On December 2009, the euro traded at $1.51. Today, it trades at $1.35. What can explain this 11% downfall in little bit more than 2 months? An avid reader of the Wall Street Journal or the Financial Times will eloquently explain that it just reflects the faster recovery of the US economy out of the crisis vs. Europe, amplified by fears that Greece may default on its sovereign debt. End of story? Not so fast. A closer look will reveal the perfect case study for the power of self-fulfilling stories in financial markets.

Deeply ingrained in our collective subconscious is the fear that we are getting manipulated by higher forces. Not so long ago, people questioned the power of mass media and how Rupert Murdoch or Silvio Berlusconi could bend reality with their editorial lines rather than reporting it. I will argue that hedge fund managers and other leading investment bankers have become the new Citizen Kane, shaping reality with powerful storytelling. Financial markets have slowly but surely built a very advanced language that now allow them to communicate and broadcast complex stories. Puts, call, credit-default swaps and other derivatives constitute the building blocks of their vocabulary. Traders have become the journalists that put those words together, following the editorial line dictated by their fund manager. The assets under management, the equivalent of circulation, provide more or less clout to the fund editorial line. Read the rest of this entry »

Corporate diplomacy – Forget geopolitics, think ecopolitics

12 02 2010


In 2009, Exxon Mobil and Wal Mart revenues surpassed Sweden’s GDP – the 22nd wealthiest country in terms of GDP. Companies like Google publicly challenged China in a human rights debate more powerfully than any developed country had ever dared to. With the economic clout of a develop country and a time horizon set on quarterly earnings, large corporations turned century-old diplomatic protocols upside down like a bull in a china shop. As I see it, large corporations’ government affairs will soon start to look like a Foreign Affairs Ministry with a clear diplomatic agenda to uphold.

When you start to think about it, it is already the case. Corporations in America leverage lobbying to shape the political environment the same way a diplomatic mission would do in a foreign country. Building on the analogy, the World Economic Forum at Davos is the equivalent of the UN where traditional diplomats come to negotiate with their corporate counterparts. If this is already happening, quid novi sub sole? Well, I expect corporations to become bolder in setting and communicating their diplomatic agenda. By doing so, they will redefine the power map – shifting international relations from geopolitics to ecopolitics.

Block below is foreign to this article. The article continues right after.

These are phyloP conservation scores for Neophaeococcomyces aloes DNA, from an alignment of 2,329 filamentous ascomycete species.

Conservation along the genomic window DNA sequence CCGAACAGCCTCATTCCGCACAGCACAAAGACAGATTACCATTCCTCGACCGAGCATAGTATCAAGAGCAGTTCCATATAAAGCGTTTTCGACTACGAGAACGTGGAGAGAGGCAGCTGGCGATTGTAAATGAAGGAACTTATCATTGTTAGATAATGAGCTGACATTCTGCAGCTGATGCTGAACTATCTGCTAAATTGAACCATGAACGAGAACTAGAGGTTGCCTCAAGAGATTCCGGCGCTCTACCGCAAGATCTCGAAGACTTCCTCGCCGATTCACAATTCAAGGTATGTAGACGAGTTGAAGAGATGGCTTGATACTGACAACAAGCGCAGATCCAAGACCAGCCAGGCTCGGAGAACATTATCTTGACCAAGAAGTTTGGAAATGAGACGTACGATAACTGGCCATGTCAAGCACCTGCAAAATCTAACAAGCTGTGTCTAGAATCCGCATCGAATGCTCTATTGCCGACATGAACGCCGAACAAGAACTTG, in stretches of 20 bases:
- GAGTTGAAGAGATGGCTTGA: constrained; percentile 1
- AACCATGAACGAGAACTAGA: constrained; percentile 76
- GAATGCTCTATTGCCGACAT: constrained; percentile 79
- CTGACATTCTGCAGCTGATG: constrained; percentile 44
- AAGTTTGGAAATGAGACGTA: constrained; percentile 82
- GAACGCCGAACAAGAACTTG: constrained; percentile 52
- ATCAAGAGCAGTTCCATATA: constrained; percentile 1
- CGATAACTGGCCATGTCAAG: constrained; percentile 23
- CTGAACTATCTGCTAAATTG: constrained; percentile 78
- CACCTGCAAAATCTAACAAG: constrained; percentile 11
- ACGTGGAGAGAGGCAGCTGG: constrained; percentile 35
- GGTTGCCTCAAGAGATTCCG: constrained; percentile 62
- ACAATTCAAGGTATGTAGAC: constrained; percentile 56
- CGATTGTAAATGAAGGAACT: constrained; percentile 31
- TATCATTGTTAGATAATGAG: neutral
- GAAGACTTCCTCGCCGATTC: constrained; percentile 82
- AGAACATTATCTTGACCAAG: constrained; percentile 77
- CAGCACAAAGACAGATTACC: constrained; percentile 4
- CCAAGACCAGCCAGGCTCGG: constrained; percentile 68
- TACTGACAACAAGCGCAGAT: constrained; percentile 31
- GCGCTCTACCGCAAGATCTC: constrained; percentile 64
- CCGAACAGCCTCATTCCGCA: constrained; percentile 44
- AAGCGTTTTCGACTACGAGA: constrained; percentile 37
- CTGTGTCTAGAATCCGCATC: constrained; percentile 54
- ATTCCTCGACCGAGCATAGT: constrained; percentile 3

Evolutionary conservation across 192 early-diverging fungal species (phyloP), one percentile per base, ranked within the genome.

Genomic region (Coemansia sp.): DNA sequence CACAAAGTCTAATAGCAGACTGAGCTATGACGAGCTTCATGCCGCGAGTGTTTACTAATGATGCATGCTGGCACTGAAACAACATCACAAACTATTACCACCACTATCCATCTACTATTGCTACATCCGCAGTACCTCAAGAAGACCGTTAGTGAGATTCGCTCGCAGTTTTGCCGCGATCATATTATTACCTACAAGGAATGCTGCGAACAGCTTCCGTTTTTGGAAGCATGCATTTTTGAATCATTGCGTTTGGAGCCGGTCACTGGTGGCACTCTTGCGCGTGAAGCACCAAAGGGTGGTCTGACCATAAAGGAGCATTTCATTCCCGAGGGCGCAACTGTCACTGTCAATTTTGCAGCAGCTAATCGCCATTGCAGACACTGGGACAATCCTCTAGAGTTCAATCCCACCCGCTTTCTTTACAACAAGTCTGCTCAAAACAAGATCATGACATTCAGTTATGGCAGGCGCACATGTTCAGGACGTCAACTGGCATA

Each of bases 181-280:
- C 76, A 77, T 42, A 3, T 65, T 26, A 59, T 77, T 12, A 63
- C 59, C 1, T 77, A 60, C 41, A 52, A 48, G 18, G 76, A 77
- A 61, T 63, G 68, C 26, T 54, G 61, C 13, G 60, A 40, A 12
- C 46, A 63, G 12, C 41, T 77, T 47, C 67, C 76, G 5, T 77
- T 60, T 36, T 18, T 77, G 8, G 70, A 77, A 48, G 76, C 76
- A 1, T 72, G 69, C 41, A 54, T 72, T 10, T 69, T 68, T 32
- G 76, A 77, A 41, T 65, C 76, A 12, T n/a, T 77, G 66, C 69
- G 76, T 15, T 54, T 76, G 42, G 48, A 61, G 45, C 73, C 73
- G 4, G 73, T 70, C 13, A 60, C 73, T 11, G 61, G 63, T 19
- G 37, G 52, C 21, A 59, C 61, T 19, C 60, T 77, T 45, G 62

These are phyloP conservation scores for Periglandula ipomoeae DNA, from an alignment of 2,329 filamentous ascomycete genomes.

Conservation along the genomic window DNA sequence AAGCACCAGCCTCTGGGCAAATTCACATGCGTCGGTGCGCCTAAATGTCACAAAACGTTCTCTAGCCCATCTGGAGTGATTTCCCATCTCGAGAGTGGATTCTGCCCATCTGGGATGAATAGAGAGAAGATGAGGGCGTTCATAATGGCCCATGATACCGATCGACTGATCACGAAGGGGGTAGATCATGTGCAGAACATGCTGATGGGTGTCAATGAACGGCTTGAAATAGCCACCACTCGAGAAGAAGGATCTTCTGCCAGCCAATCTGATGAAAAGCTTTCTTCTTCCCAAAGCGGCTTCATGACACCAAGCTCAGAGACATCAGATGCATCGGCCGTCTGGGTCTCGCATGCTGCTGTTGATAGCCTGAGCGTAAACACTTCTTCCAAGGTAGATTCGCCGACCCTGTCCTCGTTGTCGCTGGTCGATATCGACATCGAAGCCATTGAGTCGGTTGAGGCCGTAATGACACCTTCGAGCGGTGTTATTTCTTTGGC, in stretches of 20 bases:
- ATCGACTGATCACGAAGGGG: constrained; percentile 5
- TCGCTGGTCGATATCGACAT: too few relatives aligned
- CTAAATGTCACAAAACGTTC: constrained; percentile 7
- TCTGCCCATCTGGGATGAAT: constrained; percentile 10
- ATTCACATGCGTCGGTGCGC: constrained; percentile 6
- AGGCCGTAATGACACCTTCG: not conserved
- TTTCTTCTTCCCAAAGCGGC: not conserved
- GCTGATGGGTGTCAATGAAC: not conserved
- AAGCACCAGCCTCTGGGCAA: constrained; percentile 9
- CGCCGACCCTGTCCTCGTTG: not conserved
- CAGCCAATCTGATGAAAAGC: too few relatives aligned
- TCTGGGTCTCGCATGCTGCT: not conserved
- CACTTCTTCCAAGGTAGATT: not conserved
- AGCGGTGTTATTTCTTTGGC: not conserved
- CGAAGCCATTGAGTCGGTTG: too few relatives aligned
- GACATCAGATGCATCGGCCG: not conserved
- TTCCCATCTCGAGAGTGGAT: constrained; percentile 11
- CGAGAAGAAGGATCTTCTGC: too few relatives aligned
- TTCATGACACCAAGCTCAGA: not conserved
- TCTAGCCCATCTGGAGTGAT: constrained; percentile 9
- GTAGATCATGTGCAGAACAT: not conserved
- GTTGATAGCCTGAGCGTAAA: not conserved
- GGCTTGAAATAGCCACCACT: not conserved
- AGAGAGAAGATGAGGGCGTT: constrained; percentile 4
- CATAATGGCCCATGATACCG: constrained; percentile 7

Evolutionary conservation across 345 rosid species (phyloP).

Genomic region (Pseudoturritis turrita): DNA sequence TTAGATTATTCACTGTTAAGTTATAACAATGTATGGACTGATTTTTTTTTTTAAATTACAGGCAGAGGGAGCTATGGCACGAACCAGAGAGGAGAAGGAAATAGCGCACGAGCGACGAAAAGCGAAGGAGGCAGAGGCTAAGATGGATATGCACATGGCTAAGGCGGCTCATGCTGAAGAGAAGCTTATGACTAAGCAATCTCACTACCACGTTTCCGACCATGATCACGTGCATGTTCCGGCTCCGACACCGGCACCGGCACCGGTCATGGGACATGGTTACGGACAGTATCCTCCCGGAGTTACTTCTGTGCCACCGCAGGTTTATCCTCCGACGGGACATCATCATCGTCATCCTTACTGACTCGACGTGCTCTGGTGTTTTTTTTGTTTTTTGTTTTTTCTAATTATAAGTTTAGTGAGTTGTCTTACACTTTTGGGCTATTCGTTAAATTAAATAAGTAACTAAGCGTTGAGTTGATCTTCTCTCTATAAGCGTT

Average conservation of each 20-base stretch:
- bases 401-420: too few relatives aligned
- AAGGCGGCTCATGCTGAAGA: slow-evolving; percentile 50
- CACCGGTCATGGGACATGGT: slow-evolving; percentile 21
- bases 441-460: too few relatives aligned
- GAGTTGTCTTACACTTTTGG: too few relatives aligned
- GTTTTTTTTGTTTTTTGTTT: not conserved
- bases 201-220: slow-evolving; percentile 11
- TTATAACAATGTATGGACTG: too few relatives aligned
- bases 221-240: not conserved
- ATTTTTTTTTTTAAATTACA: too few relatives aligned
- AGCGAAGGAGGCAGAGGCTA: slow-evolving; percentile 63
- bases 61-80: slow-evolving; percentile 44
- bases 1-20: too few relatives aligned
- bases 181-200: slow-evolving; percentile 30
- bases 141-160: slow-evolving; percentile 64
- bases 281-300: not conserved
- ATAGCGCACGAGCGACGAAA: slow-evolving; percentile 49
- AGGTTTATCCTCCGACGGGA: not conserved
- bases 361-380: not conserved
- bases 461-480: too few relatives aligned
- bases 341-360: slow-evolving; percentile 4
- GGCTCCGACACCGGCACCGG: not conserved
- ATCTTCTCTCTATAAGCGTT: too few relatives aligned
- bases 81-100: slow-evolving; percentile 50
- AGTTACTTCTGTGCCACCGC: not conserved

One may then argue that economics are already driving foreign relations. Diplomacy and companies’ interests tend to go hand in hand. Watch a presidential plane from a Western country land in China and we will see a clique of CEOs mixing with the usual diplomatic aides. The line gets blurred between old-fashioned diplomats and global business leaders. Though now, there is still an implicit deference to the old system with the business world trying to piggy-back on the old diplomatic channels to support their interest. This is where I see a branching point: will corporations still defer to diplomatic channels to make them case or will they develop their own, running the risk of clashing with the traditional diplomatic world? Read the rest of this entry »

Limits to growth? Beware of the next Malthus

12 01 2010

Source: Wikipedia

It is the perennial question. Are we outgrowing the Earth? Since Mathus’ dark predictions, the issue of Earth carrying capacity has been on and off the public agenda. There is clearly no definite answer as people have painted convincing scenarios for both sides of the question. On the on hand, the gloomy scenario depicts an earth suffocating under a booming population requiring more and more resources to attain new standards of wealth. On the other hand, technology optimists believe that game-changing innovations will enable a wealthier larger population (e.g. nuclear fusion, climate engineering, etc.)

It is typical that issues like these quickly evolve from a scientific “consensus building approach” to a heated advocacy debate. I will come back to this in a number of posts as it is symptomatic of society where science, policy and business worlds have collided. Instead of challenging and building on a work-in-progress theory like in any scientific problem, advocates from both sides monopolize the debate and believe that the truth will emerge from the best rhetoric. The main reason for this evolution resides in the inherent complexity of the issue, which leaves a scientific approach short of closing all the critical uncertainties. As a result, you see “religions” come to light as the debate gets parceled around nays-sayers and doomsayers, between right and wrong. Read the rest of this entry »